Tuesday, January 31, 2017

Italy Day 13--Padua

Today we took our daytrip out of Venice, and were surprisingly successful, which made us feel very accomplished.  We started the day with free breakfast in the same restaurant as lunch the previous day.

We were a bit nervous about our day trip plans because the dominate form of transportation here in Venice is by boat, but it all worked out okay!  We caught a boat to the train station (and got a bit of an impromptu cruise up the Grand Canal), 

and then a train to Padova (Padua). We started in Padua by taking a tram to the furthest point from the train station, so we could walk back in the direction of the station the rest of the day.  From the stop, we walked a little bit to the Basilica of St. Anthony.  

The church was really pretty and was (come to find out) a pilgrimage site to pray to St. Anthony of Padua, who was buried there (with his lower jaw, tongue, and vocal cords on display elsewhere).  I actually felt a little bad here, people make pilgrimages to this church and were lined up to touch his tomb and offer prayers.  

 We also walked through the church's cloisters, which had a huge magnolia tree (which was very exotic in 1800s Padua).

From here, we wandered down to a pretty park called Prato della Valle, with statutes of important Paduans all around.  

After sitting and people watching for a bit, we started our gamboling towards the next stop, the Padua university. 

Along the way we stopped at a gourmet gelato place Rick Steve's recommended.  It was a very good first dessert (pre lunch this time!). 

Once we reached the university (roughly a 10 minute walk without the gelato),

we wandered into the two courtyards that were open to the public.  One courtyard was as it was in the 16th century,

and the other is from the Fasict era (1938) and celebrates heroic students from WWI.

Vaguely across from the University was the Palazzo della Ragione, which was built in the 13th century.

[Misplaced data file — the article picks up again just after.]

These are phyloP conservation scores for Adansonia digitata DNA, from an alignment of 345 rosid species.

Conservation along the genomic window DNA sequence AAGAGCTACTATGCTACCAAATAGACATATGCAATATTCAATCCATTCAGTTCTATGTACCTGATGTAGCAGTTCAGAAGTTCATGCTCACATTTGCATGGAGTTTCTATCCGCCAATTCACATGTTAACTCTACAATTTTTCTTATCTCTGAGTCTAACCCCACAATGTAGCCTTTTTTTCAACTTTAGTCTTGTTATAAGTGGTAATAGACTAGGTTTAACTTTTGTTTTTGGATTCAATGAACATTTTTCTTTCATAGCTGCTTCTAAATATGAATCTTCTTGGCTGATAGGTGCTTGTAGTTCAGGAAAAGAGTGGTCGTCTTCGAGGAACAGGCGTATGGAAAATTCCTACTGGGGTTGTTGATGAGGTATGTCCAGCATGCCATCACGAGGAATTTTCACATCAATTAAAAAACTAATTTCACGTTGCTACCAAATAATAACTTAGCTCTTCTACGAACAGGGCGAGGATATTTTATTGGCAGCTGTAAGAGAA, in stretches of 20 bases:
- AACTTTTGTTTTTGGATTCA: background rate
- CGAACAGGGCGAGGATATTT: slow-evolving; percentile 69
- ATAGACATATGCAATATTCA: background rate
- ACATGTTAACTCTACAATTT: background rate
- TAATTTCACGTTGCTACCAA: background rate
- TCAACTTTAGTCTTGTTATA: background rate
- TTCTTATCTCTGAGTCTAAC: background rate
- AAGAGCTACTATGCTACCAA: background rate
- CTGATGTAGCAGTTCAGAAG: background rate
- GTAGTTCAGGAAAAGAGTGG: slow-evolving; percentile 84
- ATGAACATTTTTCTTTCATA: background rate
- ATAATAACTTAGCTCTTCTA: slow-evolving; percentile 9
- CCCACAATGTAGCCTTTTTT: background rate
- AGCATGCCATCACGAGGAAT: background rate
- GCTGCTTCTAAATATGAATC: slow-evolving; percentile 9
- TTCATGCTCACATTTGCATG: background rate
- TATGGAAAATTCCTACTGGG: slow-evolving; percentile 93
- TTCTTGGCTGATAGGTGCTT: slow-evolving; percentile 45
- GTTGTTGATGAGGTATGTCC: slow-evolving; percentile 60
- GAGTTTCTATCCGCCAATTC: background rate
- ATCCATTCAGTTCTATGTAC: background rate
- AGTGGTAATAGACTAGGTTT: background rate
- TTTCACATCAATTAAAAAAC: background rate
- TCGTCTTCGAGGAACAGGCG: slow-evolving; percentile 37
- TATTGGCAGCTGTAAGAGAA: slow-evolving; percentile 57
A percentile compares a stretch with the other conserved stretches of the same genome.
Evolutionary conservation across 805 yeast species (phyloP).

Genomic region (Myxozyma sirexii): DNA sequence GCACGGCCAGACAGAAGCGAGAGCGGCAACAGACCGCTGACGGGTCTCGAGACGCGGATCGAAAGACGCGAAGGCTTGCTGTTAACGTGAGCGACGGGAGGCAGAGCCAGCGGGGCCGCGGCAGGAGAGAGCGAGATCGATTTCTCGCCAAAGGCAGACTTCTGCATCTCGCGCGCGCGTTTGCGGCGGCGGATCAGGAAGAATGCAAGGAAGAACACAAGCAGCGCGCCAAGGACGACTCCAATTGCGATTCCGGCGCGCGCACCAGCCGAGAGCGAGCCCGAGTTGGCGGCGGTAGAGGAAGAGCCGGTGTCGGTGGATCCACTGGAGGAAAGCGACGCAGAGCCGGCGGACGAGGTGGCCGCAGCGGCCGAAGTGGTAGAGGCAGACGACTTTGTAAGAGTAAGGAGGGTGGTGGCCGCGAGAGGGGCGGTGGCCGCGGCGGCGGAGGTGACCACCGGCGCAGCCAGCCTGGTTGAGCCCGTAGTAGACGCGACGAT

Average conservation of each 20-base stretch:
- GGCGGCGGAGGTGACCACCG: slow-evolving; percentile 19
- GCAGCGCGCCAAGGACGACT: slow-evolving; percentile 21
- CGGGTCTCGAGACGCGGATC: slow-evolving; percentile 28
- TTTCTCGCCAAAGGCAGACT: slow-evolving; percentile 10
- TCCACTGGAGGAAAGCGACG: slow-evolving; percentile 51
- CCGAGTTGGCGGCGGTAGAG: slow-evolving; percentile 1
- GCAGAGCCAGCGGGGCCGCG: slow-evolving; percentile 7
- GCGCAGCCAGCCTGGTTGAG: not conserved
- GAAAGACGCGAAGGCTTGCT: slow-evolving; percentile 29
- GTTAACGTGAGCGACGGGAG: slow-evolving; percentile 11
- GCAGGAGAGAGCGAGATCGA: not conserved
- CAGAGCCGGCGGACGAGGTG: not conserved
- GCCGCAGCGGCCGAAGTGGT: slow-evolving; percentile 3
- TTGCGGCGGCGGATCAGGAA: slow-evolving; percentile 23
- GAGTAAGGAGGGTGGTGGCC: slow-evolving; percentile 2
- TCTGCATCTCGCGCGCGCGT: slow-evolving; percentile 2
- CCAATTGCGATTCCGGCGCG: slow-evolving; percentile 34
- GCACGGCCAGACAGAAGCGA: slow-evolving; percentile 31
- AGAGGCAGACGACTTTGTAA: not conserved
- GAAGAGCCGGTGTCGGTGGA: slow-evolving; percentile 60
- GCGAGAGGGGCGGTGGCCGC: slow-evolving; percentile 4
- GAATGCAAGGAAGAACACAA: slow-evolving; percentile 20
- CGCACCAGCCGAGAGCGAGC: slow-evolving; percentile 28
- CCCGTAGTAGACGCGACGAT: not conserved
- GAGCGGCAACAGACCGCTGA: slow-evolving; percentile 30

A beautiful frescoed loggia lead us to the entry.

 It has frescos dating from the 15th century with signs of the zodiac.  It was really interesting to try and find the picture  for each zodiac sign, as they were based on 15th century ideals. 

The Palazzo was surrounded by two piazzas, one had a fruit market that was just closing up when we got there,

while the other had clothes, jewelry and other goods. 

I might have bought myself some silver earring made in india at one of the stalls.  This was especially interesting because the Palazzo's later life has been as a market.

 From here we wandered through another piazza Piazza dei Signori,

(So many lions of St. Mark)

then up the town's Duomo.  the Duomo was closed for lunch and would not reopen until 4, so we just went inside the Basilica, which is all Rick recommended anyways. 

By this point we were a bit hungry, so we stopped at a quick place for pizza (Katherine) and a sandwich (me).  We sat here for awhile, just looking out into the road.  We had wanted to eat at Caffe Pedrocchi, but it was closed when we went by for a private event.  Literary figures and revolutionaries all met at this 19th century cafe, also known for the architectural styles of its rooms.   

(stepped inside to take a quick picture later in the day)

Our last stop (which was actually until until 6:45 because we had originally planned to do 2 day trips, which  I think would have been possible, but would have made the day more stressful) was the Scrovegni Chapel.  We still had a bit of time, but started to wander back towards the train station (and cooincidentially where the Chapel is located).

While we were waiting for our timed entrance, we went in another nearby church, the Church of the Eremitani (church of the hermits), a 13th century Franciscan church. 

 Scrovegni built this chapel for the church to save his father's soul (his dad was a usurer (lender)).  The chapel was painted from 1303-1305 with scenes of Mary's Parents, her life, and then Jesus (the the virtues and vices allong the bottom). It was very pretty--I was sad we couldn't take pictures.  Definitely think it was worth seeing.

From here we caught a train back to Venice, then a boat. 

We then went back to the restaurant in our hotel.  I was having a hard time choosing, and our waiter said he would just bring me an assortment of pastas (a tasting plate).  All three small portions were great, so win!.

I've had great experiences the couple of times I've gone with chef's choice in Italy. 

So ended the day with wine and tiramasu (second dessert).